The bulk of liquidity remains invested in shortterm placements with prime banks
in Europe and the GCC and in highlyrated debt investment securities The banks still sound capital ratios provide a good buffer against adverse eventualities, and a firm basis for the ongoing required investment in retail banking.
Biern, Deputy Associate Director, Division of Banking Supervision and Regulation, before the Committee on Banking, Housing, and Urban Affairs, US Senate, July 17, 1996 I am pleased to appear before the Committee on Banking, Housing, and Urban Affairs to discuss actions that the Federal Reserve has taken over the past several years to address the problem of prime bank" financial instruments and related illegal financial schemes.
The transactions that were brought to our attention involved notes, guarantees, letters of credit, debentures, or other seemingly legitimate types of financial instruments being issued by an unidentified "prime bank" or by a domestic or foreign banking organization that was said to be keeping the issuance of the instruments secret.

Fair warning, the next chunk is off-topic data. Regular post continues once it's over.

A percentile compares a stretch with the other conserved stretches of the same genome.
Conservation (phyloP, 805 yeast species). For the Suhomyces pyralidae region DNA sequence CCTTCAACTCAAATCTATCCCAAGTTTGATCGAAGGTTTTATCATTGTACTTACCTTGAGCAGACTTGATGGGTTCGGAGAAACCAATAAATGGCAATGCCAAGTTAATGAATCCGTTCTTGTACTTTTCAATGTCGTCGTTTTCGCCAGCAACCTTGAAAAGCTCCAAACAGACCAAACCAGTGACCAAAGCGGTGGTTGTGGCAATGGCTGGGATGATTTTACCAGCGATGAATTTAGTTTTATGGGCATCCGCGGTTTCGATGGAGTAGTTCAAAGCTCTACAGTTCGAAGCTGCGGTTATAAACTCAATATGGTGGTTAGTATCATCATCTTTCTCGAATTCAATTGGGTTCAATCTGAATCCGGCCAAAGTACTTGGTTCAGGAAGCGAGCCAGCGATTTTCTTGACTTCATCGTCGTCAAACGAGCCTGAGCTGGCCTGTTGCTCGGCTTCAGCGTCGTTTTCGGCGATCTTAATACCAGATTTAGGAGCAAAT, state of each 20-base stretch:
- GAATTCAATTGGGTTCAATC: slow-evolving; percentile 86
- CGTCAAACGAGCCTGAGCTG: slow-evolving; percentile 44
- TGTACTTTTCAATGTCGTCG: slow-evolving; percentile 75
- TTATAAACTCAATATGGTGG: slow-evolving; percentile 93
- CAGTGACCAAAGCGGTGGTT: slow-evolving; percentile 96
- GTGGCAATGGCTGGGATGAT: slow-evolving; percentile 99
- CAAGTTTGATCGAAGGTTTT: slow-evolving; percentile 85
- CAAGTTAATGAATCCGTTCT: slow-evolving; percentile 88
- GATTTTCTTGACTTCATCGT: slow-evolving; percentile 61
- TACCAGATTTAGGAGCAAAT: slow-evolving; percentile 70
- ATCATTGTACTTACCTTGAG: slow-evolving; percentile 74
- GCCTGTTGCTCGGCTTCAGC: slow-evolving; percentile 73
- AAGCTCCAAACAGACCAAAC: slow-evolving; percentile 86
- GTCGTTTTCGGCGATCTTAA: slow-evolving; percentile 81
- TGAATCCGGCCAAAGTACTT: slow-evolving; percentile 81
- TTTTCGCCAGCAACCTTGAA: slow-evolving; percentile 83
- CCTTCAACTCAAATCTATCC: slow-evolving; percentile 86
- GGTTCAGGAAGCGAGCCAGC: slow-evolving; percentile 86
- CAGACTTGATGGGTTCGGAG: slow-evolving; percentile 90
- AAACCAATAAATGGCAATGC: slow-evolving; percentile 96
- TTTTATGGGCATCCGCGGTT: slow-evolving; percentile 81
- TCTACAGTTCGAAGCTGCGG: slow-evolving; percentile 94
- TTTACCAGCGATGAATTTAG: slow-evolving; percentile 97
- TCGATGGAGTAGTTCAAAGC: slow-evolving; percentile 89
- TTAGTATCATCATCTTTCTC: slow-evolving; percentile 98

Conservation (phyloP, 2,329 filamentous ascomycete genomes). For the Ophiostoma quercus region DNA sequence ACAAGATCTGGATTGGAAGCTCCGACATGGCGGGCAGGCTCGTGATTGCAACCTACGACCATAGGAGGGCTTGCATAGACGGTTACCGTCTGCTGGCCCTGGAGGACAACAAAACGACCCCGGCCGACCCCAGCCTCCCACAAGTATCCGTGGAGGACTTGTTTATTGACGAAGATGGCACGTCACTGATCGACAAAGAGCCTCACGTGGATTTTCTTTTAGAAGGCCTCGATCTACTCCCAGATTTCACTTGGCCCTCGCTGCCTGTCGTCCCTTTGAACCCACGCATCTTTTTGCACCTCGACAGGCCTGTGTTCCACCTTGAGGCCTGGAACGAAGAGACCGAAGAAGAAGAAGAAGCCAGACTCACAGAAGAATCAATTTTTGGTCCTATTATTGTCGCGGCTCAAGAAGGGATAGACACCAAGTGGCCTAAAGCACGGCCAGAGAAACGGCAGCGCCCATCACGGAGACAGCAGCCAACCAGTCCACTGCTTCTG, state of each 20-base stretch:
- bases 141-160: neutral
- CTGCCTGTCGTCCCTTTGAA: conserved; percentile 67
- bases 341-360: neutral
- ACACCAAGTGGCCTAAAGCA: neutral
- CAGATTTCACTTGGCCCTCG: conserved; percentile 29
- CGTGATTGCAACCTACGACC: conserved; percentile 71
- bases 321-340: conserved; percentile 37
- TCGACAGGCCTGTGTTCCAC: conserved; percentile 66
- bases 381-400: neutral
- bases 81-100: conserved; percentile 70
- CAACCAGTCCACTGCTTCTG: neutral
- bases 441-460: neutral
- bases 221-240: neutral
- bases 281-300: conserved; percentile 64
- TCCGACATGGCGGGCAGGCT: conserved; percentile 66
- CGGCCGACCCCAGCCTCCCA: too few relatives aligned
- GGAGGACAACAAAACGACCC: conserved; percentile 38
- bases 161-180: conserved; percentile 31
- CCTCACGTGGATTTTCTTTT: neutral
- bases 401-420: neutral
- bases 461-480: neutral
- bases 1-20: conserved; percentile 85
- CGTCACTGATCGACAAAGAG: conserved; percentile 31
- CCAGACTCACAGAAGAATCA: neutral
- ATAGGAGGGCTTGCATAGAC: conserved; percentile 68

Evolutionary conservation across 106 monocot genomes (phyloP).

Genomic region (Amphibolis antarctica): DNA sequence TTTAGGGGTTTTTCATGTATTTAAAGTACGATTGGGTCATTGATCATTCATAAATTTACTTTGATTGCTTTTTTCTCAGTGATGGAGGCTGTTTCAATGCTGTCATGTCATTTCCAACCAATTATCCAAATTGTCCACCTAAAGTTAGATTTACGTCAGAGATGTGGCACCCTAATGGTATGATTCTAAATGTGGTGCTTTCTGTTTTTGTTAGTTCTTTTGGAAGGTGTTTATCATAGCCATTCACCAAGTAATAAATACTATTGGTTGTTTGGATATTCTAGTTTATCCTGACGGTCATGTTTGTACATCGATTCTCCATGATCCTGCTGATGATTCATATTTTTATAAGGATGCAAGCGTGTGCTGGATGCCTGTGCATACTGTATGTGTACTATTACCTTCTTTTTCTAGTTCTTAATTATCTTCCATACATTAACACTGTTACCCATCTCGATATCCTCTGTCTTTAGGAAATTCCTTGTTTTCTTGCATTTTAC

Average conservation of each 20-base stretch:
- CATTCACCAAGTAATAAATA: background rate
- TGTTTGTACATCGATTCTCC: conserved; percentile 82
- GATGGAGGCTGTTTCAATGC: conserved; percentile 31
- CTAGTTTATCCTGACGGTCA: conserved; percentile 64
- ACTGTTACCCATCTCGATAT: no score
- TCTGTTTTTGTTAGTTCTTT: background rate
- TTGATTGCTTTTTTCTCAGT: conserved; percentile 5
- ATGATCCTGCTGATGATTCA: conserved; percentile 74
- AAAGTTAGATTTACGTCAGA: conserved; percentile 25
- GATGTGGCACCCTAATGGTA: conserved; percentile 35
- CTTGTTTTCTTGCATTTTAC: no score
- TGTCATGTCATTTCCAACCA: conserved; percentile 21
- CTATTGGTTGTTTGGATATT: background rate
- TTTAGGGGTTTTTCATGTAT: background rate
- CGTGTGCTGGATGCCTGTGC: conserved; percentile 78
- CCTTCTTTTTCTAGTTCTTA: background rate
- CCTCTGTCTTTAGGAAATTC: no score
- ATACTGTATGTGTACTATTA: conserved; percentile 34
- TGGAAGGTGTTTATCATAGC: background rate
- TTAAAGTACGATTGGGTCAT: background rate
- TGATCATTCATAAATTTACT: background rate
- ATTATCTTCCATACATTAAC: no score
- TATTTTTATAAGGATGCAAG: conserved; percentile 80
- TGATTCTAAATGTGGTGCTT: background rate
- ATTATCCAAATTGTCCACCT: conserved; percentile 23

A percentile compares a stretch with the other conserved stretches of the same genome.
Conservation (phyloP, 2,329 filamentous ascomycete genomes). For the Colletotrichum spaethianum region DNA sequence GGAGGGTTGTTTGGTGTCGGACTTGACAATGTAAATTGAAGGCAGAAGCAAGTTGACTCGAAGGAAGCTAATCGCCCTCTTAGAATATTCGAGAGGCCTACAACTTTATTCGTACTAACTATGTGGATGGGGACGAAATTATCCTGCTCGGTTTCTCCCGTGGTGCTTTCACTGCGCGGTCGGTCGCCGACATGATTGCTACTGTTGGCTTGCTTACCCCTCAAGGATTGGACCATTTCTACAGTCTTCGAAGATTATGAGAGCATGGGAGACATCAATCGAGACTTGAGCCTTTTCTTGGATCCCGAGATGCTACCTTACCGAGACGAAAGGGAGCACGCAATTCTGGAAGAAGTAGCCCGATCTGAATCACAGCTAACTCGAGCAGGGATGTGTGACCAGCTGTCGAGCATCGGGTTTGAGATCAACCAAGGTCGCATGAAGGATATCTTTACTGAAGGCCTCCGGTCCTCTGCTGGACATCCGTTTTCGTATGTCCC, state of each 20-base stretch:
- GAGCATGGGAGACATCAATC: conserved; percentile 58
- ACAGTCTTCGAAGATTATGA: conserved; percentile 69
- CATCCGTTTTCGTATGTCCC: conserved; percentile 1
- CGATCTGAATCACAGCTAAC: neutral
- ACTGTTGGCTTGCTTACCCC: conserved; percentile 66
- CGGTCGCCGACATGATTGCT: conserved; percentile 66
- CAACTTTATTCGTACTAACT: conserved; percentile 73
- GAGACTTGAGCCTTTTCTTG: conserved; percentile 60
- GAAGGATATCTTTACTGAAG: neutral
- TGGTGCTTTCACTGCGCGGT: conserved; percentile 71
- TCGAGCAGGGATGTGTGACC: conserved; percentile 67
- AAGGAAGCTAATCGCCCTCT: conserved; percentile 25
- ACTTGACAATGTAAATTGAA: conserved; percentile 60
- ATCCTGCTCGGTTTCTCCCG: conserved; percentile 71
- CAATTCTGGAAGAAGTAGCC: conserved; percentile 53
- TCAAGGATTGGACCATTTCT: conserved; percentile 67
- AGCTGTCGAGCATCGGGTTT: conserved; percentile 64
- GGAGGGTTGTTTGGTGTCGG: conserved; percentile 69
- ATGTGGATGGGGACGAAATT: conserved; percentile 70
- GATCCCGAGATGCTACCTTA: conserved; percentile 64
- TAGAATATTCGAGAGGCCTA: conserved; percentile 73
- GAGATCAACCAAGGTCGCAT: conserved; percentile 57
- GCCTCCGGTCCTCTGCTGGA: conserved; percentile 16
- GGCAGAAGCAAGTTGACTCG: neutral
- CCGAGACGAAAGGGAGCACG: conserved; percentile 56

The documentation related to a "prime bank" investment was extremely complex and difficult to comprehend.
A secure escrow account maintained at a "prime bank" or by an attorney would be used to hold the investors' funds, and payments into this account would be made by some sort of "key tested telex" message.
Some "prime bank" schemes appeared to be targeted to individuals and companies who needed loans.
On October 21, 1993, the Federal Reserve and the other federal banking agencies issued the first inter-agency advisory entitled Warning Concerning 'Prime Bank' Notes, Guarantees, and Letters of Credit and Similar Financial Instruments." The advisory, which is attached to my prepared statement, informed banking organizations and the public that the Federal Reserve and the other regulators know of no legitimate use of any "prime bank"-related financial instrument.(1) The advisory also asked the public to contact agency representatives if approached to invest in a "prime bank" instrument or pay a advance fee to secure a loan funded by a "prime bank" note, letter of credit, or other type of questionable financial instrument.
The advisory prompted numerous calls and letters about "prime bank" matters.